Even Darcy himself struggles to answer this question. In chapter 60, Elizabeth asks Darcy to explain how, when, or why he fell in love with her:
she wanted Mr. Darcy to account for his having ever fallen in love with her. “How could you begin? . . . what could set you off in the first place?”
At this point in the novel, Elizabeth has already agreed to marry Mr. Darcy. Neither Elizabeth nor Mr. Darcy greatly enjoyed each other's company early in the book. Mr. Darcy, however, steadily grows in admiration of Elizabeth. He proposes to her, for the first time, midway through the novel. She refuses this first proposal, shocked that he would ever consider such a match, but she learns to appreciate and love Mr. Darcy as they continue to interact in the second half of the book. He responds to Elizabeth's question:
I cannot fix on the hour, or the spot, or the look, or the words, which laid the foundation. It is too long ago. I was in the middle before I knew that I had begun.
She then recounts their initial observations of one another and early feelings toward each other. At first, he had refused an opportunity to dance with her with his infamous line,
She is tolerable, but not handsome enough to tempt me (chapter 3).
Clearly, Darcy does not fall in love with Elizabeth simply for her appearance. She also doubts that he could have fallen in love with her early manners and actions:
my behaviour to you was at least always bordering on the uncivil, and I never spoke to you without rather wishing to give you pain than not. Now be sincere; did you admire me for my impertinence? (chapter 60)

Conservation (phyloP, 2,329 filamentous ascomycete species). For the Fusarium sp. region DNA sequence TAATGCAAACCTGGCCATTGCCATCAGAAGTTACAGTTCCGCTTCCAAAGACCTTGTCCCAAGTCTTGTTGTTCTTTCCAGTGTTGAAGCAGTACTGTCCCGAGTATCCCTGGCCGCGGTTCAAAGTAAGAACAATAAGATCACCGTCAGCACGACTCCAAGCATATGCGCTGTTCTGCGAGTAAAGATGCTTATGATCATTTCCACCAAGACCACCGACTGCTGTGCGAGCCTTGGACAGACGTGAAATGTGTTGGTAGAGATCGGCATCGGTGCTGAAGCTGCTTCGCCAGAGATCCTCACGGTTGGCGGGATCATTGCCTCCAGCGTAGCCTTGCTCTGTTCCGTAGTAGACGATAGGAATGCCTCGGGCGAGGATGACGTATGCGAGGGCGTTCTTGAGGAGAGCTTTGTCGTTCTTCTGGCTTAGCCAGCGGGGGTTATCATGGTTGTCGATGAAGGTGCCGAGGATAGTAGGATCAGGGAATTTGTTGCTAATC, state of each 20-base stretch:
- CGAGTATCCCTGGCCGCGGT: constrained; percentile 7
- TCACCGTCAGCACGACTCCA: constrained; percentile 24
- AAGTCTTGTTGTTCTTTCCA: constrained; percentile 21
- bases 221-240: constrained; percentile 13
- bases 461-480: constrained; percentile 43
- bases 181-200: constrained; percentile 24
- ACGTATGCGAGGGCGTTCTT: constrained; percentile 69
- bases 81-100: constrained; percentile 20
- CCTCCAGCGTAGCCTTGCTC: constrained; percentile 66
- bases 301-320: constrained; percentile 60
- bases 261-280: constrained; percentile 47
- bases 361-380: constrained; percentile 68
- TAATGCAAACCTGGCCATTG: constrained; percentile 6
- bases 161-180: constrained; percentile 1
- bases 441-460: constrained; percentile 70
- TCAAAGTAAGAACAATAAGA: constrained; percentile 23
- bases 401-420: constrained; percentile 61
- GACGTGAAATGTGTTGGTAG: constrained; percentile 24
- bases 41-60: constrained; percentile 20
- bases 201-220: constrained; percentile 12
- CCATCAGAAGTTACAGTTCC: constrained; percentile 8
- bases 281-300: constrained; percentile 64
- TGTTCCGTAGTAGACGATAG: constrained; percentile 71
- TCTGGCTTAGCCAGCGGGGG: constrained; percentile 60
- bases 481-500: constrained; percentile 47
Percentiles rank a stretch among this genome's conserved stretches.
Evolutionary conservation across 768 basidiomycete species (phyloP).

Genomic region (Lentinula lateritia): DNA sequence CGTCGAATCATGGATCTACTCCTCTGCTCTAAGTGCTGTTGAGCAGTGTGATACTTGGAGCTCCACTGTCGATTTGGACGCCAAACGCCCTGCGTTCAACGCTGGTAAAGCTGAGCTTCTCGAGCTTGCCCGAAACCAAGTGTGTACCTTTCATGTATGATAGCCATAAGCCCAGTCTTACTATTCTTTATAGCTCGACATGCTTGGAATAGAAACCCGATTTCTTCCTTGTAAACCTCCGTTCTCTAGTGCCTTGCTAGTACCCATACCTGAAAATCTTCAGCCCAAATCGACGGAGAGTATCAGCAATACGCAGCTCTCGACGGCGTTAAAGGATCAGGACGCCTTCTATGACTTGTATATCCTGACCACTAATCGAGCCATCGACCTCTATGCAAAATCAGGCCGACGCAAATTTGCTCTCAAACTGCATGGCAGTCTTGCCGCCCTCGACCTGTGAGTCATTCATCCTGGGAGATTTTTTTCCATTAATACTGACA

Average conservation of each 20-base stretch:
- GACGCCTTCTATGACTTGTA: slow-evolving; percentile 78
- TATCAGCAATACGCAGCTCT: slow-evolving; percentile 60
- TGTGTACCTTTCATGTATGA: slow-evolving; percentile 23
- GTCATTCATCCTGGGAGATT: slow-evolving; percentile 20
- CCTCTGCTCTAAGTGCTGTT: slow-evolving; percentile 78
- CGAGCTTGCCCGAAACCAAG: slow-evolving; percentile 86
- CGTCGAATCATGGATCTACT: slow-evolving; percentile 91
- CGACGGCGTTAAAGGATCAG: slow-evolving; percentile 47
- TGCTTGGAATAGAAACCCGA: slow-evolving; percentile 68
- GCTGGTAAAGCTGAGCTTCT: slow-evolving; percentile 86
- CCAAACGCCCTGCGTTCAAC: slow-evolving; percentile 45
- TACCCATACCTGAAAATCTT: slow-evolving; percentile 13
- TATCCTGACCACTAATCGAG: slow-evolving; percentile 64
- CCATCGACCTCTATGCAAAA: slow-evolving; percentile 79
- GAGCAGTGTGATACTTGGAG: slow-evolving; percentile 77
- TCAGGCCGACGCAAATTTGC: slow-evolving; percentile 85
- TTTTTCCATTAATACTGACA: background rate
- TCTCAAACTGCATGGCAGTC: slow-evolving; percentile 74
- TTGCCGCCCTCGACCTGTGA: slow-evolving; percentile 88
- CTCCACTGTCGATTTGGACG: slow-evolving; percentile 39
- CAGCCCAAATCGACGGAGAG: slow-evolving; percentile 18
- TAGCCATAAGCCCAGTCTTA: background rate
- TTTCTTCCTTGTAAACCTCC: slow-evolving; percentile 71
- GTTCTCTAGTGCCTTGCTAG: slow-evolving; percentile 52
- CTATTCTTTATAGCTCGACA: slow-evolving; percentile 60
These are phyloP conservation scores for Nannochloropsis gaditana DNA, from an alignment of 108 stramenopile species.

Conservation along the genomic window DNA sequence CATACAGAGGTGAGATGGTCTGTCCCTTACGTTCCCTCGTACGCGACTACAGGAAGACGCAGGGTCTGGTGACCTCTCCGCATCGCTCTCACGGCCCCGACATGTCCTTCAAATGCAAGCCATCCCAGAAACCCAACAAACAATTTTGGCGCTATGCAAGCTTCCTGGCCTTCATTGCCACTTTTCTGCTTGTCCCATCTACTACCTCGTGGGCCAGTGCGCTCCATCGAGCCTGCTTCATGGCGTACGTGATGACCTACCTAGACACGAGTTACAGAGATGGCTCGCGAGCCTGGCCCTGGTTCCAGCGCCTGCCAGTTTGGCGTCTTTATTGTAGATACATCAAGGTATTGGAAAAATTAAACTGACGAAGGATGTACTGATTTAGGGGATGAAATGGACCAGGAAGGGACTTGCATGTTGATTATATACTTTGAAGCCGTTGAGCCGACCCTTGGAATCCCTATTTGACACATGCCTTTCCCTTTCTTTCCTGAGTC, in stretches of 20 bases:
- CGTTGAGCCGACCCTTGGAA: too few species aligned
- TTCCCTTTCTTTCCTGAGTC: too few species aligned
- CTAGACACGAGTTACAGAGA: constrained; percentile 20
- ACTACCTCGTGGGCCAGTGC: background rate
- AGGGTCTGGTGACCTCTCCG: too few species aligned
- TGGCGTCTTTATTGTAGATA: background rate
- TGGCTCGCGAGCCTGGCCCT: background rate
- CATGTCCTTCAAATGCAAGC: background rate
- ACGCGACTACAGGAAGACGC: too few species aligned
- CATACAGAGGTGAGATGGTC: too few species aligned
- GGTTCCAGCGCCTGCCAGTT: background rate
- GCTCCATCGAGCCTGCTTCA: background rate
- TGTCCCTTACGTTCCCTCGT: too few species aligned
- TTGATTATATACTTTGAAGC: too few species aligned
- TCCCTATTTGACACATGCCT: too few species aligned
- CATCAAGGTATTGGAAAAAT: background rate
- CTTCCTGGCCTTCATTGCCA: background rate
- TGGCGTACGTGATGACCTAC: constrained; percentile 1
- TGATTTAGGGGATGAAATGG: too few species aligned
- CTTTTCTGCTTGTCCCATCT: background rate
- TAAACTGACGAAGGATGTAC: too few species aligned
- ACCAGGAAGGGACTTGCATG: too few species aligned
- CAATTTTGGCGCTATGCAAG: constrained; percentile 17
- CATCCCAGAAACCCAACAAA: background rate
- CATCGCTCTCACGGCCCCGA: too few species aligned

Impertinence refers to disrespect or discourtesy. In our modern language, we might call impertinence an extreme form of sassiness. Darcy takes this negative word, impertinence, and rephrases it in a positive manner:
For the liveliness of your mind, I did (chapter 60).
He tells her that he appreciated her clever words (or, perhaps, her well-planned sass). Additionally, he mentions the "affectionate behavior" that Elizabeth showed Jane when she got ill and was forced to stay at the Bingley's house until she got better. Mr. Darcy learned to look past mere physical appearance. Yes, it does seem that Mr. Darcy grew to think that Elizabeth is beautiful as time progressed. In a conversation with Miss Bingley he announces,
I have been meditating on the very great pleasure which a pair of fine eyes in the face of a pretty woman can bestow.
When she asks him whose eyes captured his attention, he responds:
Miss Elizabeth Bennet (chapter 6).
However, it isn't Elizabeth's physical beauty alone that draws his love and affection. Darcy admits to appreciating Elizabeth's active mind and her passionate concern for her friends and family. Her love and concern for others is seen not only when Elizabeth cares for her sister Jane when she got ill, but is also seen when Elizabeth goes to visit her friend Charlotte Lucas after Charlotte marries an irksome husband for money and comfort rather than love.